5 Ways to Retain New Graduate Nurses

Rebecca Hendren, for HealthLeaders Media , July 5, 2011

Hospitals across the country are welcoming recently graduated nurses to their units and hoping to turn them into competent, confident nurses as quickly as possible.

New nurses have a difficult time bridging the gap from nursing school to practice and hospitals must recognize this difficult transition if they hope to keep the nurses for the long term. Here are five strategies that help new graduates through the transition and ensure that they are engaged, long-term employees.

1. Provide a competency-based orientation.

Once new graduates have completed general, organization-wide orientation, they are sent to their units and start learning how to be a nurse in their new world. Making every new nurse go through the same orientation is a bad idea. It's a waste of time to train nurses how to do something that isn't relevant to their specific job and a waste of resources to send nurses to classes they don't need. Yet many organizations do exactly that.

One-size-fits-all nurse orientation takes longer and is less effective at on-boarding new nurses. Effective orientations are based on competency assessment and personalized to nurses' individual training and development needs. Customizing training and development to graduate nurses' needs creates engaged employees and allows managers to allocate financial resources appropriately, rather than sending every employee to every class.

2. Offer a nurse residency program.

If you don't have a nurse residency program, start one. They are much more than orientation. The best programs run throughout new graduates' first year of practice and support them through the difficult transition shock and various phases of competence. The programs give new nurses the tools to become competent practitioners.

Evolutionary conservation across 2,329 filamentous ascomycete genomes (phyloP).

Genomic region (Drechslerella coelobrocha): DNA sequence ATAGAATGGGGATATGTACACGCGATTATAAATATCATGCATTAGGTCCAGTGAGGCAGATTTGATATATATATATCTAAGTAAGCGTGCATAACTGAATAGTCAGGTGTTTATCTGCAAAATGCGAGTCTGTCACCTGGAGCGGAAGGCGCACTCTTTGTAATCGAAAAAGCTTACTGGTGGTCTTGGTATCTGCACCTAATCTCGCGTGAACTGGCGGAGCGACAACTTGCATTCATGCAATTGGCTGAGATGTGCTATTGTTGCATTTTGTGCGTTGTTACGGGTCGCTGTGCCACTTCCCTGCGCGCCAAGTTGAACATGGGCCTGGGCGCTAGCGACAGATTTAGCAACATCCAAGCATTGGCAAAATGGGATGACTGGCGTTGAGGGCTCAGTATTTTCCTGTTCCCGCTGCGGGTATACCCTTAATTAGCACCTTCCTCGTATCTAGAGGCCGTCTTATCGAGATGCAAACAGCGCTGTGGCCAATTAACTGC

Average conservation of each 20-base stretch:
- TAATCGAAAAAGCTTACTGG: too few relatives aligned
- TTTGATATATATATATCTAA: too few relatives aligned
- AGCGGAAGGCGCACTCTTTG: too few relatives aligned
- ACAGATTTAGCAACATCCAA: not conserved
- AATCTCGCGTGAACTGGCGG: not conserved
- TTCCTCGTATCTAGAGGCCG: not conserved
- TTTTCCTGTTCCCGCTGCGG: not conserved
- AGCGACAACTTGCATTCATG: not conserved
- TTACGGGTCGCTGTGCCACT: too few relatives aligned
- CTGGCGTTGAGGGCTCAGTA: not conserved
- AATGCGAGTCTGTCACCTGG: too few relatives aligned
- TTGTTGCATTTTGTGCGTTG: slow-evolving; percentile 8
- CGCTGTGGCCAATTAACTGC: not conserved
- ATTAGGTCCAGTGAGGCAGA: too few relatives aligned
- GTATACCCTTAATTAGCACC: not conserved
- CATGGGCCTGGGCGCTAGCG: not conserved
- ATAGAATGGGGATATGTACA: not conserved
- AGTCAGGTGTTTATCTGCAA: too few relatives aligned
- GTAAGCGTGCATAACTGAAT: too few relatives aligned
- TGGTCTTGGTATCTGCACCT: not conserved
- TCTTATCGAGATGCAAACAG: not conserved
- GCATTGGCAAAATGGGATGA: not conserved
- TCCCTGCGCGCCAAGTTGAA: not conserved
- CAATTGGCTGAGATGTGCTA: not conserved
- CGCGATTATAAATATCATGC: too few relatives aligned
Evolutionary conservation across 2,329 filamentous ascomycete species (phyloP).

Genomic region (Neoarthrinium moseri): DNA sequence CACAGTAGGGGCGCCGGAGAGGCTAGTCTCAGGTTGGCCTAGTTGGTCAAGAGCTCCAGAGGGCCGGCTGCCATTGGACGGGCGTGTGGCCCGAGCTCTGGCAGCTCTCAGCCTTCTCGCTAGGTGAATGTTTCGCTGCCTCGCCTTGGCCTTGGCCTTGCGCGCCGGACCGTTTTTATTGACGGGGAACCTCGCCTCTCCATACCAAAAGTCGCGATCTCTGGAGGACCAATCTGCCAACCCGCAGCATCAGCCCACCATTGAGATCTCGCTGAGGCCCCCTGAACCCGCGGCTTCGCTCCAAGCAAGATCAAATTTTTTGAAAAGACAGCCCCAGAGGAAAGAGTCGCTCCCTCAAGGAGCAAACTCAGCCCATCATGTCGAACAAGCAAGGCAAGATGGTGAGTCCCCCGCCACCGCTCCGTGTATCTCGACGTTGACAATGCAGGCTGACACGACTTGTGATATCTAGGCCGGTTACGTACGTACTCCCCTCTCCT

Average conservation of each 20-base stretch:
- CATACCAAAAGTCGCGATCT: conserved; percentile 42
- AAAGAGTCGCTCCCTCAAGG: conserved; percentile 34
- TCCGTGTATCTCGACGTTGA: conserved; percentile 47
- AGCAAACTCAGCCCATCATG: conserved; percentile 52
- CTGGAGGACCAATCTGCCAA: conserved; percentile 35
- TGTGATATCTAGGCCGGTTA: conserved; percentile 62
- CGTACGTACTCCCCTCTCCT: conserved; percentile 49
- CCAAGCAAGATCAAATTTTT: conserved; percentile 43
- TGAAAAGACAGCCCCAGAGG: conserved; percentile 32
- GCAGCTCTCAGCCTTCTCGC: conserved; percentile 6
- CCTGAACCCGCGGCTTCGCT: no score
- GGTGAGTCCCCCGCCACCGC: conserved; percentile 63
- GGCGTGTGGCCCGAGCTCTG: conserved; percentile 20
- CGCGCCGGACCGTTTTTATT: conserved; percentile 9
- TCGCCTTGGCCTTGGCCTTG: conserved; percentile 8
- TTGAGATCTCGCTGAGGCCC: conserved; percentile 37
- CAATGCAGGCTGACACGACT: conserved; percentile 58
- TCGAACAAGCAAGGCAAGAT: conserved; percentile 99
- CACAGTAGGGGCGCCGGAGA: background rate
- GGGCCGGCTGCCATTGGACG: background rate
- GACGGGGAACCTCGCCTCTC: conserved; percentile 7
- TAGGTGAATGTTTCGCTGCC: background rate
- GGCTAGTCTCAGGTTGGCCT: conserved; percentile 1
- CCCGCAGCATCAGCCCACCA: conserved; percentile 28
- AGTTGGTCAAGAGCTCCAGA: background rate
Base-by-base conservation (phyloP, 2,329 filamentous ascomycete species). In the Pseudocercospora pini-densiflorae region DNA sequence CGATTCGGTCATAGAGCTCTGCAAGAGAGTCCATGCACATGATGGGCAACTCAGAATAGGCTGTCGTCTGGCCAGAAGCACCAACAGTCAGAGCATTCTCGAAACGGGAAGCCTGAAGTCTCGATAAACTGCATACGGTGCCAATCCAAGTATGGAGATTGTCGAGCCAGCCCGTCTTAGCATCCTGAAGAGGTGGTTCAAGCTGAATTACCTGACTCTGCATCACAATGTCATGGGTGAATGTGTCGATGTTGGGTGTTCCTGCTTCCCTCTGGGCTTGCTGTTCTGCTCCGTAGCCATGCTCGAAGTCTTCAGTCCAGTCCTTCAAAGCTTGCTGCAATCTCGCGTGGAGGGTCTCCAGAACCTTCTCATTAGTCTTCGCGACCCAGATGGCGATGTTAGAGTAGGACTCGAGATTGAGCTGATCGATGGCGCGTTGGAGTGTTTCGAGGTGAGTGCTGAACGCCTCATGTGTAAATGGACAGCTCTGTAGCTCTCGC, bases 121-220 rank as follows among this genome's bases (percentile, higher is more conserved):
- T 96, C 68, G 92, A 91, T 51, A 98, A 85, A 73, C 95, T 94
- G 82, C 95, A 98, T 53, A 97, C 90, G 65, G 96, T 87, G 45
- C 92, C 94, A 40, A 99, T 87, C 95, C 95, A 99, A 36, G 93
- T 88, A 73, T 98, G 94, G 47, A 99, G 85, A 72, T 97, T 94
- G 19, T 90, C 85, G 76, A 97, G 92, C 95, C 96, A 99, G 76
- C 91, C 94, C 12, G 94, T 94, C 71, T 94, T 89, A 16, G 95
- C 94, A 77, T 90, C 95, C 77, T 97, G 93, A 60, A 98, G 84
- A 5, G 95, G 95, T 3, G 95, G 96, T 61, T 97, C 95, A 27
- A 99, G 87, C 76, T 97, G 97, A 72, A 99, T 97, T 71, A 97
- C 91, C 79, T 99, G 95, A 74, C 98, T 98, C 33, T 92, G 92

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9 comments on "5 Ways to Retain New Graduate Nurses"

INSCOL Academy (8/9/2013 at 8:31 AM)
Hi Cgilmart Thanks for sharing timely post. Nurses have the potential to make a huge impact, and We should encourage others to make the lea-pare of in the same way.

Leslie Ann Rodriguez (10/31/2012 at 11:41 AM)
Hi CG! What hospital you work in that hires new grad nurses? I'm still trying to find a hospital in NY that will accept a new grad. Any suggestions? (Montefiore and NY Presbyterian are impossible - tried for months)

CG (7/7/2011 at 9:41 AM)
I work at a hospital that does all these things. If you don't, perhaps its time to look for a place that does this. We provide individualized competency based orientations for nurses so if you're experienced, you won't sit through 4 hrs of IV training, etc. We do hire new grads and have a certified nurse residency program. Why should only doctors have time to practice their educational preparation in such a complicated field and nurses don't. I agree that its short sighted if hospitals don't hire new grads. We all had to start somewhere as a new grad. There are hospitals in my city that don't hire new grads- its their loss and our gain. These grads are fresh and ready to start their careers, let's help them love what they've invested their heart in and nurture them to give great patient care. They will be taking care of us one day, let's train them right! As the majority of nurses are women, we must stop the cycle of abuse sometimes given by seasoned nurses and doctors. This harms the patient, which is why they come into a hospital- to get great nursing care.




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